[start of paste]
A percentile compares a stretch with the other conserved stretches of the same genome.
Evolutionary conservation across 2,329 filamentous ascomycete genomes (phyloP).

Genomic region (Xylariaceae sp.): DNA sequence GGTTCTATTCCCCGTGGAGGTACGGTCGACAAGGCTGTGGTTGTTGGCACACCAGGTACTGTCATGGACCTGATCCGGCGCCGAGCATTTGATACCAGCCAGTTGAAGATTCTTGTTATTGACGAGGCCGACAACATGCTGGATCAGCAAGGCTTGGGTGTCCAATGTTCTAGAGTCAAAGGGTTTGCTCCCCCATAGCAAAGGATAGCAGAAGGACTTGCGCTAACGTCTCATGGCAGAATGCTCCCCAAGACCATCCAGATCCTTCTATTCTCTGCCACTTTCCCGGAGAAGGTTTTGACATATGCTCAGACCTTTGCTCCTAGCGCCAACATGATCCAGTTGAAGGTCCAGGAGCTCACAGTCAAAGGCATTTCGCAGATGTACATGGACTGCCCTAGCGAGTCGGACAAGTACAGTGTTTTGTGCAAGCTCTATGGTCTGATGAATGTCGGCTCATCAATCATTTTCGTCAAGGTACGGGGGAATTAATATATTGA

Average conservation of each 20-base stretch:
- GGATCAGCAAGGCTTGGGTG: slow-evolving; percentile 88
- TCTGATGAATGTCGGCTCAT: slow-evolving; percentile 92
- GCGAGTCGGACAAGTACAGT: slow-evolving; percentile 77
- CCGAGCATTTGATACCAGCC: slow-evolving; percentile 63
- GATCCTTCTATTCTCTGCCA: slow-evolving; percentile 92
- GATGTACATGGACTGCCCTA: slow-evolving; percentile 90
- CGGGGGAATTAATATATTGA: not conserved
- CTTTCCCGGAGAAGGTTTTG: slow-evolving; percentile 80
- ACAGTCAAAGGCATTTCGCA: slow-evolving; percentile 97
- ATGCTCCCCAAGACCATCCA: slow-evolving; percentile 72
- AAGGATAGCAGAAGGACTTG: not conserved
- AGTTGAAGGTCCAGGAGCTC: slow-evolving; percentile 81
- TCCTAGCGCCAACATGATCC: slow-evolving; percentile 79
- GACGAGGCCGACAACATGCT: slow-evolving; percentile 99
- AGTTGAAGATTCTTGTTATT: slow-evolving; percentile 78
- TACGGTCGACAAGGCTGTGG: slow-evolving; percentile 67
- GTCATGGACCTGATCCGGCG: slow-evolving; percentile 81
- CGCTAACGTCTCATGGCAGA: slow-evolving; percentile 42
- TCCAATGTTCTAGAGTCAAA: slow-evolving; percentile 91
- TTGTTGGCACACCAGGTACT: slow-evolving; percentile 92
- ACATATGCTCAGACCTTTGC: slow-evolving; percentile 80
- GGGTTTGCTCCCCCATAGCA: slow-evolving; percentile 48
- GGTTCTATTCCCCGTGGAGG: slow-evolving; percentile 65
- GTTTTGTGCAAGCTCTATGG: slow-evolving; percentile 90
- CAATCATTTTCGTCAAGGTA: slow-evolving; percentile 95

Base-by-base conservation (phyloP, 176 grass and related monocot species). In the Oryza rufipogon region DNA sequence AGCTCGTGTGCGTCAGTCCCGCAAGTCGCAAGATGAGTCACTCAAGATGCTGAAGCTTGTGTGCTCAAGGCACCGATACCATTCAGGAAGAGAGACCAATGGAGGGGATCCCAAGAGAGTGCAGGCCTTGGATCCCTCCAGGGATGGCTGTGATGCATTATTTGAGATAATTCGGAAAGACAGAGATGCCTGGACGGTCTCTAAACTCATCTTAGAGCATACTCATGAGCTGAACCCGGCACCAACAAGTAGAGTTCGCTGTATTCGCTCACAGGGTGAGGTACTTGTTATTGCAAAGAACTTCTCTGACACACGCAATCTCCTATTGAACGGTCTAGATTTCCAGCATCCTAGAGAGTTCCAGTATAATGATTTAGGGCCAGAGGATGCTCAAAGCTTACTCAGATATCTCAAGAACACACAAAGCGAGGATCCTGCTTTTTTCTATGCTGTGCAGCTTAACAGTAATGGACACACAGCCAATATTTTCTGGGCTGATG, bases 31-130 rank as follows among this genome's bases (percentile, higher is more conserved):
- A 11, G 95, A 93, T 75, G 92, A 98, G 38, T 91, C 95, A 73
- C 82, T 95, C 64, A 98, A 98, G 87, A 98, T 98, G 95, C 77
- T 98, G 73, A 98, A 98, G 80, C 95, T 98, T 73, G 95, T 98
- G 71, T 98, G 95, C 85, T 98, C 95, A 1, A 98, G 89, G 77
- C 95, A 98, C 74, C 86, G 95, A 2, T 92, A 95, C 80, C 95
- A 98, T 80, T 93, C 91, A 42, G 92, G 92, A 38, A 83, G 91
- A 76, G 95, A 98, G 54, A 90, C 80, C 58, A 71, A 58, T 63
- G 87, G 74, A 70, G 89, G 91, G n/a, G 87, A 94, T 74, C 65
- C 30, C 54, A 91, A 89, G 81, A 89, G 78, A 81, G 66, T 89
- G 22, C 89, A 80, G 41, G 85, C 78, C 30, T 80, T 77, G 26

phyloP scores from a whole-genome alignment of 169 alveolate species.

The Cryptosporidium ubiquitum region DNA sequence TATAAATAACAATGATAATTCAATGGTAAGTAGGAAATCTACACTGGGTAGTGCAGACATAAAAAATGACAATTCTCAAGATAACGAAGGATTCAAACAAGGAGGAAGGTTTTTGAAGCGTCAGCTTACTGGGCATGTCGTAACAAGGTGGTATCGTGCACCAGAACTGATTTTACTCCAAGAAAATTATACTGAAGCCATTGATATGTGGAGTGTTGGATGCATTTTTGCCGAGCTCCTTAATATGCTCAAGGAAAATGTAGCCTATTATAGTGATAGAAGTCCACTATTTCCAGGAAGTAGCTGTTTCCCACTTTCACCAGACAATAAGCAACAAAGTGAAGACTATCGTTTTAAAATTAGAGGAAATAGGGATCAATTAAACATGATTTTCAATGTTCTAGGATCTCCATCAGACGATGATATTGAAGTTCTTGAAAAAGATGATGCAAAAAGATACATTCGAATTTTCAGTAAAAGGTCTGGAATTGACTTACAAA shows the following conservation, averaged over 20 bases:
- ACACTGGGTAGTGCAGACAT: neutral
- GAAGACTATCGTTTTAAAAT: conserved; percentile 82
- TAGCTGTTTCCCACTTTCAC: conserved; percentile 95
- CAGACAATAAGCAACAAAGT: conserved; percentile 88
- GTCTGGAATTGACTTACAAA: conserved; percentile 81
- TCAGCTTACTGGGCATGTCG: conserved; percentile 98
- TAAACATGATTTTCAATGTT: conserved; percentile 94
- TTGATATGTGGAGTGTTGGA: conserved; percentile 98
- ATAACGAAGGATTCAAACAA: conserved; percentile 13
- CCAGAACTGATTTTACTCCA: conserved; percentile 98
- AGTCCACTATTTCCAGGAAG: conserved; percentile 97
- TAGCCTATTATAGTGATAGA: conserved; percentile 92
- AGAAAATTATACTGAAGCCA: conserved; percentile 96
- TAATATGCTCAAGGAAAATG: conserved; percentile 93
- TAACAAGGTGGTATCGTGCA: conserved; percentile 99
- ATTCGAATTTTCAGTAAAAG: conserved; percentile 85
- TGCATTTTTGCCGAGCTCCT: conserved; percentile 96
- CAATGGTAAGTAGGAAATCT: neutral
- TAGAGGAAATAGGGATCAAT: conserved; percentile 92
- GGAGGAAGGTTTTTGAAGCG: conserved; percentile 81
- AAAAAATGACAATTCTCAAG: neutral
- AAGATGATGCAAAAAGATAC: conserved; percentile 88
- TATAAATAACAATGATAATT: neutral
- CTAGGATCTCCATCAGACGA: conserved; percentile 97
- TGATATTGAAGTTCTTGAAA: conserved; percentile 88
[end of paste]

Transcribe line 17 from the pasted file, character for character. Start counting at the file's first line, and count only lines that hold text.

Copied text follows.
- TCCTAGCGCCAACATGATCC: slow-evolving; percentile 79